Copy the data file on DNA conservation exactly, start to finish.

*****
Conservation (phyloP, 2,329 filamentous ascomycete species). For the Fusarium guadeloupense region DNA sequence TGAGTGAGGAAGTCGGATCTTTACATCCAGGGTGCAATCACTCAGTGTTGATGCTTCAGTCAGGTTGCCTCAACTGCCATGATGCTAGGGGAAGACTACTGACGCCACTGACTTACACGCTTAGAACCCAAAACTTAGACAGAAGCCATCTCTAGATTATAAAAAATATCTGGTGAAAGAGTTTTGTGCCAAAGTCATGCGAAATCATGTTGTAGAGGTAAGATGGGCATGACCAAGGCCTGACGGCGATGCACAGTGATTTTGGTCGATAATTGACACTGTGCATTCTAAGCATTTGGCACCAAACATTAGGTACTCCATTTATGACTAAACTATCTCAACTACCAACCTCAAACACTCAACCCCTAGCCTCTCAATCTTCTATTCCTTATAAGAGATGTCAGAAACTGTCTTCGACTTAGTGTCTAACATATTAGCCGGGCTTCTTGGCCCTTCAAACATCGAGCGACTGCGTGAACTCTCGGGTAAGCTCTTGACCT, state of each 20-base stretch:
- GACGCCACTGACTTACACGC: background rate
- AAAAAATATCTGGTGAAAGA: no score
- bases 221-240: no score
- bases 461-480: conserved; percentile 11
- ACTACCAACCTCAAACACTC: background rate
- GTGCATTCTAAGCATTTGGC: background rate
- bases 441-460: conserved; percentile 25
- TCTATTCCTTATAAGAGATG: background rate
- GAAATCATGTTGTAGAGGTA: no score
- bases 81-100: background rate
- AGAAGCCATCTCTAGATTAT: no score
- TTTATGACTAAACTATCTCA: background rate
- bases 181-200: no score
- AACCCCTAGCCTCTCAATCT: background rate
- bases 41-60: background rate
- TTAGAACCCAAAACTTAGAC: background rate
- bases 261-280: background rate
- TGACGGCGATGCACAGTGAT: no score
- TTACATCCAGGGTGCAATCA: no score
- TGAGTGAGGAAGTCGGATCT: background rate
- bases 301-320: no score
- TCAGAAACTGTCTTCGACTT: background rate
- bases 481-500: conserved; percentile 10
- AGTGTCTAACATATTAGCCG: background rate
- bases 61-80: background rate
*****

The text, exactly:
Conservation (phyloP, 2,329 filamentous ascomycete species). For the Fusarium guadeloupense region DNA sequence TGAGTGAGGAAGTCGGATCTTTACATCCAGGGTGCAATCACTCAGTGTTGATGCTTCAGTCAGGTTGCCTCAACTGCCATGATGCTAGGGGAAGACTACTGACGCCACTGACTTACACGCTTAGAACCCAAAACTTAGACAGAAGCCATCTCTAGATTATAAAAAATATCTGGTGAAAGAGTTTTGTGCCAAAGTCATGCGAAATCATGTTGTAGAGGTAAGATGGGCATGACCAAGGCCTGACGGCGATGCACAGTGATTTTGGTCGATAATTGACACTGTGCATTCTAAGCATTTGGCACCAAACATTAGGTACTCCATTTATGACTAAACTATCTCAACTACCAACCTCAAACACTCAACCCCTAGCCTCTCAATCTTCTATTCCTTATAAGAGATGTCAGAAACTGTCTTCGACTTAGTGTCTAACATATTAGCCGGGCTTCTTGGCCCTTCAAACATCGAGCGACTGCGTGAACTCTCGGGTAAGCTCTTGACCT, state of each 20-base stretch:
- GACGCCACTGACTTACACGC: background rate
- AAAAAATATCTGGTGAAAGA: no score
- bases 221-240: no score
- bases 461-480: conserved; percentile 11
- ACTACCAACCTCAAACACTC: background rate
- GTGCATTCTAAGCATTTGGC: background rate
- bases 441-460: conserved; percentile 25
- TCTATTCCTTATAAGAGATG: background rate
- GAAATCATGTTGTAGAGGTA: no score
- bases 81-100: background rate
- AGAAGCCATCTCTAGATTAT: no score
- TTTATGACTAAACTATCTCA: background rate
- bases 181-200: no score
- AACCCCTAGCCTCTCAATCT: background rate
- bases 41-60: background rate
- TTAGAACCCAAAACTTAGAC: background rate
- bases 261-280: background rate
- TGACGGCGATGCACAGTGAT: no score
- TTACATCCAGGGTGCAATCA: no score
- TGAGTGAGGAAGTCGGATCT: background rate
- bases 301-320: no score
- TCAGAAACTGTCTTCGACTT: background rate
- bases 481-500: conserved; percentile 10
- AGTGTCTAACATATTAGCCG: background rate
- bases 61-80: background rate